They were the most abundant insect outside of ants in our study, and they [experienced] the strongest negative impact from warming, particularly in spring.
Should I care? Gnats suck.
[I] started to read through old literature about what fungus gnats do, what we know about their biology, and almost nothing is known about them. I think that's one of the craziest things we find with insects: [They] could be spore-dispersers, they could really be doing important things but we don't know.
Ah, so you're going to tell me that even the loss of an annoying insect has an unpredictable butterfly effect, right? Like when Homer Simpson goes back in time?
That's what we talk about a lot! Like this wildflower, trillium: Their seeds actually have a little thing stuck to them that's ant food. They eat that part of the seed, then chuck the seed somewhere far once they eat it. There's mutualism between ants and these wildflower species in eastern forests. And that's going to get broken, potentially.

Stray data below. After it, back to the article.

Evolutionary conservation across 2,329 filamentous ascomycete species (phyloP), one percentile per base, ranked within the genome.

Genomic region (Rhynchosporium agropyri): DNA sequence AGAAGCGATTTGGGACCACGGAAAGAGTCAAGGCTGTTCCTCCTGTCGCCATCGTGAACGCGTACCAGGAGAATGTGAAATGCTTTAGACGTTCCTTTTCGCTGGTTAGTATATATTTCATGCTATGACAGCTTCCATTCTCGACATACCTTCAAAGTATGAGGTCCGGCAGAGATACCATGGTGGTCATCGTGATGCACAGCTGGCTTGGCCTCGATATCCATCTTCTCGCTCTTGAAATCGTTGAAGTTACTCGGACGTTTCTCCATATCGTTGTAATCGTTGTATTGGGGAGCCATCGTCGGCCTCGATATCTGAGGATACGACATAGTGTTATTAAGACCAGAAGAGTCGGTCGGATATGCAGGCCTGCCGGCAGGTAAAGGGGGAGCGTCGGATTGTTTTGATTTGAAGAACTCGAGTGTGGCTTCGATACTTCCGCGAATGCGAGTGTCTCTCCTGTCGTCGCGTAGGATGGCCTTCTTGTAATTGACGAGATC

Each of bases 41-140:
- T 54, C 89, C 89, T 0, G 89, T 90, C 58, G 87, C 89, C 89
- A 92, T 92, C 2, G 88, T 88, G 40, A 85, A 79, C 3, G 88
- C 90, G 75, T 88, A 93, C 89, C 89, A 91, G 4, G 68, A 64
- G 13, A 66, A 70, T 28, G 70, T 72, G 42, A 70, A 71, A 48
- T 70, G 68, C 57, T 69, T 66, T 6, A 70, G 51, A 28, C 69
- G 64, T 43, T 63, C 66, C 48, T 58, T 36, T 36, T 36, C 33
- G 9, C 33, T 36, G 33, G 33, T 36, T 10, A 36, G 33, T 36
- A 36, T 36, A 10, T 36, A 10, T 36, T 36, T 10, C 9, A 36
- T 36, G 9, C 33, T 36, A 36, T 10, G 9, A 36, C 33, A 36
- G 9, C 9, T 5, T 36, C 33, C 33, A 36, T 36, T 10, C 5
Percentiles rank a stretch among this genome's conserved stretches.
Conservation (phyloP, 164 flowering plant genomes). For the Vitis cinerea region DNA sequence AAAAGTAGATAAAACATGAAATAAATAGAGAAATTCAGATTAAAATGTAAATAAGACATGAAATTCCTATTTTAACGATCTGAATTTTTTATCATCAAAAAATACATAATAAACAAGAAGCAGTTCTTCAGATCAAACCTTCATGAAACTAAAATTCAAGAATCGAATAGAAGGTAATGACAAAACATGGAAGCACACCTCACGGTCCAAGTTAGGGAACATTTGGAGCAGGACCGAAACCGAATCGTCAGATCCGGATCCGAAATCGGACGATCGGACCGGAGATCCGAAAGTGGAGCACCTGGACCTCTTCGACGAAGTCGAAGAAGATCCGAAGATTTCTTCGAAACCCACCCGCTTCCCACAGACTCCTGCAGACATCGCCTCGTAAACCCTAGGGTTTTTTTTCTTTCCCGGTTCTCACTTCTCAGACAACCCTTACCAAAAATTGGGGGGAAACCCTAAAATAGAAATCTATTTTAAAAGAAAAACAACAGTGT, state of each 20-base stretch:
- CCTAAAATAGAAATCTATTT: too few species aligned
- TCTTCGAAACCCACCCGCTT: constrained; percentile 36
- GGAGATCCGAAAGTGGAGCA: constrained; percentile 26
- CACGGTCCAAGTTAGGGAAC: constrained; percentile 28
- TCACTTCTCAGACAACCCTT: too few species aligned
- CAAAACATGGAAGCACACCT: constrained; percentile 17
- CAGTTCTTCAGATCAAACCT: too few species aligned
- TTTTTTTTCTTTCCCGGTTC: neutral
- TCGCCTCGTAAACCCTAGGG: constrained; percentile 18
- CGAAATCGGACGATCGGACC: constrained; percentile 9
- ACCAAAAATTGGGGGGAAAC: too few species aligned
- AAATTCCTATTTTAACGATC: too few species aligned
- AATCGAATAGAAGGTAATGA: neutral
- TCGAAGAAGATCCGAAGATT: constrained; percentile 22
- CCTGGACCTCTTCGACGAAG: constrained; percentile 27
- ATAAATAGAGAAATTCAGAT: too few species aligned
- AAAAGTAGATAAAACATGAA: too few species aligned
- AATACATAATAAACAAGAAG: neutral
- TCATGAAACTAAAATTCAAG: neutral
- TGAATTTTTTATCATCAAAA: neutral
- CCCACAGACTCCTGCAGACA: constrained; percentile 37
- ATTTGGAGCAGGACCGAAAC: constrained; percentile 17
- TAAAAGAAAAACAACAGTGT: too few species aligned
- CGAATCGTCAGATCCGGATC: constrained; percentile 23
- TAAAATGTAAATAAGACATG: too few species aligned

The 800-pound gorilla in the room here here is disease-carrying insects. I recall there being warnings about an increase in malaria because the climate will be better for mosquitoes, but there's been a decline in malaria instead.
It doesn't have to do with the mosquitoes moving. It has to do with aid.
Could we still see more malaria in the near future because of mosquitoes?
One example I think you might look into is in Ethiopia. to escape disease, what a lot of people do is just move to the top of a mountain where it's too cold for mosquitoes. So people built larger communities on tops of mountains, and they had lower malaria rates. So now you have deep human populations, and now that mosquitoes are starting to move up to the tops of mountains with warming temperatures, they're at new risk with malaria due to climate change.
This conversation has been edited and condensed for length and clarity.